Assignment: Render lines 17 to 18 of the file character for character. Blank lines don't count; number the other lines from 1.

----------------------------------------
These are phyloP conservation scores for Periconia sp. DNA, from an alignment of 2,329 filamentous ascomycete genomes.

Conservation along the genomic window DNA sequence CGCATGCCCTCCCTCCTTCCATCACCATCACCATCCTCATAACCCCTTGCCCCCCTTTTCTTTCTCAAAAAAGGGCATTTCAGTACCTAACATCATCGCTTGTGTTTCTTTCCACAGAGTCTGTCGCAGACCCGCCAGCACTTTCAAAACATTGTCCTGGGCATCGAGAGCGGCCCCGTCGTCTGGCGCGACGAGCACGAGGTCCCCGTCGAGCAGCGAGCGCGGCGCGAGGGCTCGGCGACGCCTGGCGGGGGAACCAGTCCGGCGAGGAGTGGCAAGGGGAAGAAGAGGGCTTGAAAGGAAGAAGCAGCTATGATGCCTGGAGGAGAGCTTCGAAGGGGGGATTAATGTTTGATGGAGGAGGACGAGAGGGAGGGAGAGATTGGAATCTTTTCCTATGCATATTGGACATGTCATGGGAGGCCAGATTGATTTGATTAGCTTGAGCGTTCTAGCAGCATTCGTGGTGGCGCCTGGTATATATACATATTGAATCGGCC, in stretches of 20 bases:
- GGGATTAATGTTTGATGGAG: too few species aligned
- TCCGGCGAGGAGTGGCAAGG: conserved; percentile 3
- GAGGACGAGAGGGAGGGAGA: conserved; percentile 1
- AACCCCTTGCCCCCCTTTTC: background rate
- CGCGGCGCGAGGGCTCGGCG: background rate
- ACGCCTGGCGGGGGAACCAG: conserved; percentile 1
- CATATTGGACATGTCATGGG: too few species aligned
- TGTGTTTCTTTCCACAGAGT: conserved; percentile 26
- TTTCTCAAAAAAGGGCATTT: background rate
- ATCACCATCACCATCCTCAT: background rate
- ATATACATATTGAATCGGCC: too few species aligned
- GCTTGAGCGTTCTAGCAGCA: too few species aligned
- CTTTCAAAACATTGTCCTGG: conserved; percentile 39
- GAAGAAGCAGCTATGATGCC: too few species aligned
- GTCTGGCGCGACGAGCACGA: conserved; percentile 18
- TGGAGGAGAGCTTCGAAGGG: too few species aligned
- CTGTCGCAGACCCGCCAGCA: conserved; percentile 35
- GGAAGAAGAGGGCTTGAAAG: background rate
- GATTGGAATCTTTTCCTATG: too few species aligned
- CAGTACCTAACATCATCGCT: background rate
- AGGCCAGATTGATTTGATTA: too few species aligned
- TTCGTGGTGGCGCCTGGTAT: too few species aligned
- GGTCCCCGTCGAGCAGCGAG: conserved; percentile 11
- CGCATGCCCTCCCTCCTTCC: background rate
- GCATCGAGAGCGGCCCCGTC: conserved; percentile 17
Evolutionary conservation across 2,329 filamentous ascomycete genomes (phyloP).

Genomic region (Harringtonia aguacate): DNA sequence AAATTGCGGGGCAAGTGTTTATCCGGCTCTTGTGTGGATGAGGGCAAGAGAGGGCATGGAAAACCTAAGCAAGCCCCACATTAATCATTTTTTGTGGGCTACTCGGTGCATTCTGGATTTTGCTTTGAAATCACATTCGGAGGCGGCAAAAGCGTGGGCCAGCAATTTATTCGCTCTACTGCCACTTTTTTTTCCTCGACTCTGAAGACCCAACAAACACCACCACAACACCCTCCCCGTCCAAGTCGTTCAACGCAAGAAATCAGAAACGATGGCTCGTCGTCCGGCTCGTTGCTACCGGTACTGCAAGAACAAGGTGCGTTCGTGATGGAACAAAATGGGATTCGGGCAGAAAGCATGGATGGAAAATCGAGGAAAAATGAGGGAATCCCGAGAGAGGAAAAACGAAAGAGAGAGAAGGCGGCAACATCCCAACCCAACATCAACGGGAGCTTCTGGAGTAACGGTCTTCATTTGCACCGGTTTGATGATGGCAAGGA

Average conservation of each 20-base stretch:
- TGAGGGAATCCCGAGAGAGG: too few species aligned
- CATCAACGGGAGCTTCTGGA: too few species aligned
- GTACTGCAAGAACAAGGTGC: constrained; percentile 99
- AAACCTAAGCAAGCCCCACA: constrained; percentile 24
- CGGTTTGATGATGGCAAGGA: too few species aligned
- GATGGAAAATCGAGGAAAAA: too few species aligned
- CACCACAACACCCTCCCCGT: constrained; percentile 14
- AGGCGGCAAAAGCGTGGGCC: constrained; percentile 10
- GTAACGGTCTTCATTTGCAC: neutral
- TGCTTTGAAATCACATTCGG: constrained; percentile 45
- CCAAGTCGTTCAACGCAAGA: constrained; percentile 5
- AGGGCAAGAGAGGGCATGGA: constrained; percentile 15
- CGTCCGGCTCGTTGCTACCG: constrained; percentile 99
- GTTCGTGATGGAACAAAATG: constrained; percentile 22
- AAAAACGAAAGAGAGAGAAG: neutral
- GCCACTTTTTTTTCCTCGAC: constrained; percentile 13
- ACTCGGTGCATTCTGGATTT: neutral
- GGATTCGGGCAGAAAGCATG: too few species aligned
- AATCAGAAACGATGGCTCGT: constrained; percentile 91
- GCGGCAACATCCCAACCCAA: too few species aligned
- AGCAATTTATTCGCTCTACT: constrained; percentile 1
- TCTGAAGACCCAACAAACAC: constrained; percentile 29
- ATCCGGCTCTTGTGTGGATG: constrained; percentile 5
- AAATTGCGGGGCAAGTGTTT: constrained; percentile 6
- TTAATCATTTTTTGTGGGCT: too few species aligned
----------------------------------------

- GTCTGGCGCGACGAGCACGA: conserved; percentile 18
- TGGAGGAGAGCTTCGAAGGG: too few species aligned